Hiking a new trail in the Adirondacks is a special thing, and I’ve been lucky enough to do two recently: Wolf Pond and Boreas Ponds. Just to be clear, I’m not talking about trails that are new to me, I’m talking about two brand new trails, freshly cut and barely trodden upon. The trails for Boreas and Wolf both begin along Blue Ridge Road, a twisty corridor off Exit 29 on I-87 that traces the southern boundary of the High Peaks as it connects the highway to the town of Newcomb. Along the way there are stunning views of mountains and more than half a dozen trailheads. This region, the Adirondack Hub, is seriously up-and-coming — it’s the southern access to the High Peaks and there are million-dollar views that are just now open to the public — and my advice is to begin exploring it ASAP.
And beginning to explore the Adirondack Hub is exactly what I've done! I did the hike to Boreas Ponds earlier this summer and I was awed by its splendor. A wall of High Peaks stretches just beyond the pond’s northern shore, almost as if they are rising from the water’s surface. Wolf Pond has a similar view, although its waters feel more secluded, more tucked into the wilderness around it.
Onward to Wolf Pond!
The trail to Wolf Pond starts on Blue Ridge Road, about 10 miles from Route I-87 and about 14 miles from Newcomb. My dog, Belle, and I started early and took our time. Depending on who you ask, it’s a 2.3 or 2.5 mile walk to the pond (the DEC says 2.3, but several comments in the lean-to journal say it's 2.5 based on GPS readings). Either way, the trail is pretty easy except for a couple of short, moderately steep pitches. If you’re used to hiking the mountains around here you’ll barely even notice the inclines, but those used to flatter terrain might want to give themselves a little extra time to conquer the brief uphills.
Leaving the large parking lot, Belle and I crossed Wolf Pond Brook on a new wooden bridge and ventured forth, into the woods. The path follows the brook for a little while, then swings away from it to avoid the wide swath of marshy terrain that comprises the western edge of the stream. The trail skirts this wet section all the way to Wolf Pond, and it makes for some interesting forests where the ground is soft and mossy with little understory save for ferns and mushrooms. It feels lush and quiet, and the brightly colored fall leaves really pop against the deep green moss.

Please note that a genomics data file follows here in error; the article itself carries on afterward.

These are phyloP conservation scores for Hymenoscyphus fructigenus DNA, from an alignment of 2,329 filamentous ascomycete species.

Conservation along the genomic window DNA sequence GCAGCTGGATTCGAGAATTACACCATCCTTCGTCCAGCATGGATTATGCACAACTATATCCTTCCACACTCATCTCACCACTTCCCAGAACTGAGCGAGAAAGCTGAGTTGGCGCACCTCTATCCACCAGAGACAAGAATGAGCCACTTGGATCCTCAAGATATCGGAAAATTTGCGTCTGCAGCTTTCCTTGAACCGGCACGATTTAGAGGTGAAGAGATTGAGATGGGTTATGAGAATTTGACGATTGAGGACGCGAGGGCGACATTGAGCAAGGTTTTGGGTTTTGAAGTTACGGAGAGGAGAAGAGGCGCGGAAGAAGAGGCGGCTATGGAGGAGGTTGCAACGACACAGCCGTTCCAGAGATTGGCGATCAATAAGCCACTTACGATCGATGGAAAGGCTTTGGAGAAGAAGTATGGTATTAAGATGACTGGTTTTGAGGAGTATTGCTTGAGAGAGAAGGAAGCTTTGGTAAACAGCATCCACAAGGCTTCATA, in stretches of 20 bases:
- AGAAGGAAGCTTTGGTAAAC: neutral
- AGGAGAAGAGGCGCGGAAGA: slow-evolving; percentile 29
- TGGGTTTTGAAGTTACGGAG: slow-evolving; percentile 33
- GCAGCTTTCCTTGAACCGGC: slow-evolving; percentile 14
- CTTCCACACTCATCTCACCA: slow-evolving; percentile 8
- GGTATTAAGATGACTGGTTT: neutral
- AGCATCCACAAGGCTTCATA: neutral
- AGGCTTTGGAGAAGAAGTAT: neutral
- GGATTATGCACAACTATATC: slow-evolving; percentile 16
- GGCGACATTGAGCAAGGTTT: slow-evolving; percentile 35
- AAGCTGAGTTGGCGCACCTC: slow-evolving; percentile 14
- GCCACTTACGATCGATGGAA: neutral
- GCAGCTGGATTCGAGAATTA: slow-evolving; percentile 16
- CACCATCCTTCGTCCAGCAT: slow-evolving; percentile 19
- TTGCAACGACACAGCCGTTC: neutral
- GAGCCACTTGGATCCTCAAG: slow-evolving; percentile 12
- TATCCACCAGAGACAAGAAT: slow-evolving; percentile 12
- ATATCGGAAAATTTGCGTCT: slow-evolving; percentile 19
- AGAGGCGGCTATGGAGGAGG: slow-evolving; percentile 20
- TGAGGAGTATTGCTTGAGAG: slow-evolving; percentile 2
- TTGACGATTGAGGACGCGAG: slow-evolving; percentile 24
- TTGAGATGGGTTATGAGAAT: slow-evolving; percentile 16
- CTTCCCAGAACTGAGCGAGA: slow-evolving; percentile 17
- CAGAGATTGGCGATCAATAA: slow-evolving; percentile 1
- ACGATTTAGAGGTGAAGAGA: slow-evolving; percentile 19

Our walk to Wolf Pond can pretty much be summed up in two words: pleasant and peaceful. The walk is easy, and the sections that go over hills are brief and never too demanding. There are a couple of stream crossings made easier by bridges, and there’s a nice stretch with a couple bands of lichen-covered ledges.
A floating bog and mountains reflected on the water's surface
Everything changes as Wolf Pond comes into view. There’s a brand new lean-to set back from the shore that’s a fine place to hang out — check out the journal there for some interesting light reading — but my favorite place is the floating bog. Belle and I discovered it as we followed the trail along the shore, which leads to a makeshift log bridge. We crossed it to get a better view of the pond and as soon as I stepped onto the sphagnum the ground ahead of us rolled gently, as if we had just set foot on an enormous waterbed.
Atop the bog, we stuck to the short path forged by those who came before us to avoid damaging the surrounding vegetation, which consists of cool plants like cotton grass and pitcher plants. Cotton grass looks like a tuft of cotton resting high atop a skinny stalk while pitcher plants grow in dense clusters along the ground. Pitcher plants are carnivorous, meaning they slowly digest the insects that are lured into their deep pitchers. They are normally green, but this time of year they’re dark red, making them impossible to miss. Plus, they look like they belong on a different planet, so there's that.
Belle and I returned to the shore and heard an osprey call along the way. Soon we were at the outlet of Deer Pond, where a bunch of boulders protrude from the water’s surface. I took off my boots and crossed Deer Pond Brook, then hopped from rock to rock until we were relaxing on a sunny boulder with a few of the High Peaks lined up before us. Skylight, Marcy, and Haystack are front and center from the southern shore, and they are a great accompaniment to the dragonflies, lily pads, and multi-hued leaves floating by on Wolf Pond.
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